What I Don’t Mean
I don’t mean that Christians are like the Taliban. Most Christians in my experience are basically good people who try to be kind to others and generally, perhaps only casually, live by the teachings of Christ. For the vast majority of my life I’ve self-identified as Christian. I’ve even actively participated in leadership roles in numerous churches throughout my life. I think that living by the teachings of Jesus Christ is a good thing.
Most Muslims (about 1.57 billion people) are kind, peaceable people. They follow a faith practice articulated by the Qur’an. But a small group of fundamentalist extremists have turned their very narrow, extreme, Muslim views into a scorched earth political movement defined by coercive terrorism. I see a small group of self-labeled fundamentalist Christians beginning to follow a similar path.
The Christian Taliban
The teachings of this small sect of fundamentalist Christians are so narrow, so extreme, and so out of sync with the predominant culture of the US as to drive followers away. And, even though these fundamentalists despise this fact, culture is ultimately the final metric on this planet. As their influence has dwindled (mostly through attrition) they have begun to self-label as “persecuted.”
Ironically, however, these fundamentalist extremists are actually the ones who habituate persecution: persecuting minorities, women, and gay people. Their shrill, militant rhetoric has, at times, incited actual acts of terrorism: bombing abortion clinics, murdering doctors. Their relentless hate speech against homosexuals has resulted in an untold number of suicides by gay people. But, once again, their assault has moved beyond words: Jeff Sharlet has done excellent work shining the light of day on these extremists intimate link to the Ugandan “Kill the Gays” legislation and more.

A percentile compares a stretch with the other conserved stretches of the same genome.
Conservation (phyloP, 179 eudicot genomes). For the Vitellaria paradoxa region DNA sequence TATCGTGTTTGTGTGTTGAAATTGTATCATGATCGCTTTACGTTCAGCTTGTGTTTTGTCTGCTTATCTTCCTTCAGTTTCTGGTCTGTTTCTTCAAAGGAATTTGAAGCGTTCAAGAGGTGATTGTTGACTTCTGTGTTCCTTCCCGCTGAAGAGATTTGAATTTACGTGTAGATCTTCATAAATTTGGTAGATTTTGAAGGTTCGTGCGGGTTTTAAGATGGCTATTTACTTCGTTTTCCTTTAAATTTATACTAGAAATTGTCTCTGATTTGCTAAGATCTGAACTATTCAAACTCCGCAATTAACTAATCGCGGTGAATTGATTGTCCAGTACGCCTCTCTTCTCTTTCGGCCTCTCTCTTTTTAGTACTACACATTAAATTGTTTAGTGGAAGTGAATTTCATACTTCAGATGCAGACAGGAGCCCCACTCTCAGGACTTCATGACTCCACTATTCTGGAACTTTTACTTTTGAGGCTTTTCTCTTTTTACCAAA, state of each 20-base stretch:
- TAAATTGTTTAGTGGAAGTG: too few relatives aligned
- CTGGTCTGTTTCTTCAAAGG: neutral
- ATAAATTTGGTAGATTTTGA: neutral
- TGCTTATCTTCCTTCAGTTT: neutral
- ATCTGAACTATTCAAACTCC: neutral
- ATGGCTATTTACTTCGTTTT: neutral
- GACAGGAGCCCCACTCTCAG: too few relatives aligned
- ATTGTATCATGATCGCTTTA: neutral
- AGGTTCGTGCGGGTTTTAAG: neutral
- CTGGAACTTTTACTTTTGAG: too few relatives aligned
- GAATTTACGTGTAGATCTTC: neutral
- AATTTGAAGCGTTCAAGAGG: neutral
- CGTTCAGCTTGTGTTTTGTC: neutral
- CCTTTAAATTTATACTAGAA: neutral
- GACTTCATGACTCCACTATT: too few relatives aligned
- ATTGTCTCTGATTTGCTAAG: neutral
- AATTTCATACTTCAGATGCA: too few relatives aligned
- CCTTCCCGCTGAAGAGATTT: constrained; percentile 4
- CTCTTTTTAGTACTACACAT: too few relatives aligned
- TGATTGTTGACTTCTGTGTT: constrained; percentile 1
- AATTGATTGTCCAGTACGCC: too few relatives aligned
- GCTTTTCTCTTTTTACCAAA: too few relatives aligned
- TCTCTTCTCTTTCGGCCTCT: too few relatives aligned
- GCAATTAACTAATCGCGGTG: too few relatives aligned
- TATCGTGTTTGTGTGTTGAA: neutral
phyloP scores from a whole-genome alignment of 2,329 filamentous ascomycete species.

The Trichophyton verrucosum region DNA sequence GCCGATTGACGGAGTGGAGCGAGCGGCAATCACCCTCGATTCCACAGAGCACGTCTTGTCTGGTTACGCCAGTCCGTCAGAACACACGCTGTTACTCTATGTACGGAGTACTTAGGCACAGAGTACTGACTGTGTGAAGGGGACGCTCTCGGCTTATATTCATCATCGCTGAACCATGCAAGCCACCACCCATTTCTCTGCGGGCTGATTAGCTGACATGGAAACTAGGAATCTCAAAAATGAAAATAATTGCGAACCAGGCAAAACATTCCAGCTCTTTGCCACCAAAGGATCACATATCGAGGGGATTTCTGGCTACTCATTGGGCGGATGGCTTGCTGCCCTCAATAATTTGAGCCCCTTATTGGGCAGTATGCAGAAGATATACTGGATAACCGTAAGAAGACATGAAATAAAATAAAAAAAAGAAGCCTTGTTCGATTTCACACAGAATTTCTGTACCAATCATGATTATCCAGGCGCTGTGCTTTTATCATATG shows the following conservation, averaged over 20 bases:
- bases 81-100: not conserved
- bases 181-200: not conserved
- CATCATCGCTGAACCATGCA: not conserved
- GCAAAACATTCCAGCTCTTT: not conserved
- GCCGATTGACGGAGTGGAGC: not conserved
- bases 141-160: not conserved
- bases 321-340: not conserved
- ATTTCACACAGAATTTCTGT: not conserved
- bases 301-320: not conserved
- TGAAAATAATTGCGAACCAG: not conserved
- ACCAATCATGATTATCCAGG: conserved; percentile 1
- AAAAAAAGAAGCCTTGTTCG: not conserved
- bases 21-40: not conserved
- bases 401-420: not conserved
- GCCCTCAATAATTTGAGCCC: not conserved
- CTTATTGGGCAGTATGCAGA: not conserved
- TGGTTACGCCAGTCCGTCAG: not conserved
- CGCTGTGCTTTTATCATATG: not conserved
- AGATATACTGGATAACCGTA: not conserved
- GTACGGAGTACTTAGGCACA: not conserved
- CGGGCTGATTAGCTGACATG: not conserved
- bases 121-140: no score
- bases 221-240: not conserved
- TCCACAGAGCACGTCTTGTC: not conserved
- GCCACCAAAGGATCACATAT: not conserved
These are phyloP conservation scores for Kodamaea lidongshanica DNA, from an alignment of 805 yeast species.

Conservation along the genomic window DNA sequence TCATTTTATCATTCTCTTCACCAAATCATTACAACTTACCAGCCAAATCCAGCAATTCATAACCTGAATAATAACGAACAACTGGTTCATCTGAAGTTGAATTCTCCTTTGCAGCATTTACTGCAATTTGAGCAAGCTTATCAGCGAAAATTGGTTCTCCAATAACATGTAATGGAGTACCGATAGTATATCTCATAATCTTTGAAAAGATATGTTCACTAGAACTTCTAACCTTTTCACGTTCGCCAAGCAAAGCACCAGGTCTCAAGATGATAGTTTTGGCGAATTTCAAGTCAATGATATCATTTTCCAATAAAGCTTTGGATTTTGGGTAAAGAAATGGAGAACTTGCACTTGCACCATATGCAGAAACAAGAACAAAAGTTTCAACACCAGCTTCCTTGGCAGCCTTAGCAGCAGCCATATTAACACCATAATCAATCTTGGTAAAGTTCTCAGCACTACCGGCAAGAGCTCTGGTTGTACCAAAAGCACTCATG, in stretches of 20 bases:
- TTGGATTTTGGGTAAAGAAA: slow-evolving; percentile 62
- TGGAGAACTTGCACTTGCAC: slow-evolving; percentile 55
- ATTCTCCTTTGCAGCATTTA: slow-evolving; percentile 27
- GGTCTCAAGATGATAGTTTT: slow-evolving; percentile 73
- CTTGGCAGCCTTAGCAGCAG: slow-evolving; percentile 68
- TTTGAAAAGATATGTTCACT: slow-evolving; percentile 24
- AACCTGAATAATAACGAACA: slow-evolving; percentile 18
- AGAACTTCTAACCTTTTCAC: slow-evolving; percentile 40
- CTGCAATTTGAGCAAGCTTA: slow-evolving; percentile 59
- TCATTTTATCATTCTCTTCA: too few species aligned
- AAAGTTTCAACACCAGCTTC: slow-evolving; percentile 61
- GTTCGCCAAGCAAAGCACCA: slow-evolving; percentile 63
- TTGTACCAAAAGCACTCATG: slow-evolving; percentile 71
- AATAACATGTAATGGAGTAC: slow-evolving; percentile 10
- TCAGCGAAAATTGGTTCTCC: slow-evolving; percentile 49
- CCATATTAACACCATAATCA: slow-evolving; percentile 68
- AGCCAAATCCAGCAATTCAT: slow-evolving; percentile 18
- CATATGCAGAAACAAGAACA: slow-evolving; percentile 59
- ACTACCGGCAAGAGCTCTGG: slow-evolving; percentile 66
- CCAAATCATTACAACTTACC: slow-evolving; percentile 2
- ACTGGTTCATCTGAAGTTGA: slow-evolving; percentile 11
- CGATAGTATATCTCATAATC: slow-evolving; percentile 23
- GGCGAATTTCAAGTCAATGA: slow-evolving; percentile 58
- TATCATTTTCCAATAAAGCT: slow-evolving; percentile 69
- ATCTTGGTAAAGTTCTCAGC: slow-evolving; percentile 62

One of the most dangerous defining characteristics of what I’ve called the Christian Taliban is the success of their efforts to legislate their narrow beliefs into law. They unyieldingly pursue turning their religion into political currency, even vigorously claiming that the separation of church and state is not a founding principle of this country.
They have systematically worked for years to control the Republican party and have been frighteningly successful. Their efforts are rigorous at both the state and federal levels and can easily be seen in the rampant successes they have had passing activist, unconstitutional, anti-abortion legislation in numerous states over the past several years. You can see the influence of their perverse thinking in the political rhetoric of “legitimate rape” and “real rape.”
Make no mistake about it: this is a political movement, not a religious one. These extremists want the church to be the state, and the state to be the church because of the power they would accrue to themselves. If that power were ever to be theirs, the scourge of their religious whip would be full bore, murderous terrorism.
The Damage Is Done
The damage to traditional Christian faith practice is immeasurable and is sadly already done.
Jesus Christ defined his time on this planet by an unyielding focus on social justice. Yet, in a world of unprecedented social injustice, of wars, genocide, hunger, and ecological and monetary disasters of monstrous proportions, Christian faith practice is now commonly defined by the work of the Christian Taliban who have created a moral agenda elevating racism, misogamy, and homophobia as central tenets of faith practice. In so doing, they themselves are catalyst to the secular trends in this country as the legions of twenty- and thirty somethings flee organized religion in the United States. I find worrisome that their own behaviors contribute to their further radicalization as more and more young people abandon their failed political-religious brand, further fueling their efforts to then force people to follow their utterly unchristian views.
These extremists don’t care about the cause of Christ. They only care about perpetuating their privileged and profitable position. These are the very people Jesus Christ stood against. Why isn’t the rest of the Christian church actively and vocally following Christ’s example in this matter?
A Must-Read on This Topic: Fred Clark’s post: Neil Steinberg & Dave Gushee on the damaging idea that ‘hating gays is a bedrock of Christian faith’
The whole Southern Baptist denomination came into existence in 1845 because of racism, which that denomination did not (could not?) denounce until 1995.[Updated 8-14-13: 10 Worst Terror Attacks By Extreme Christians and Far-Right White Men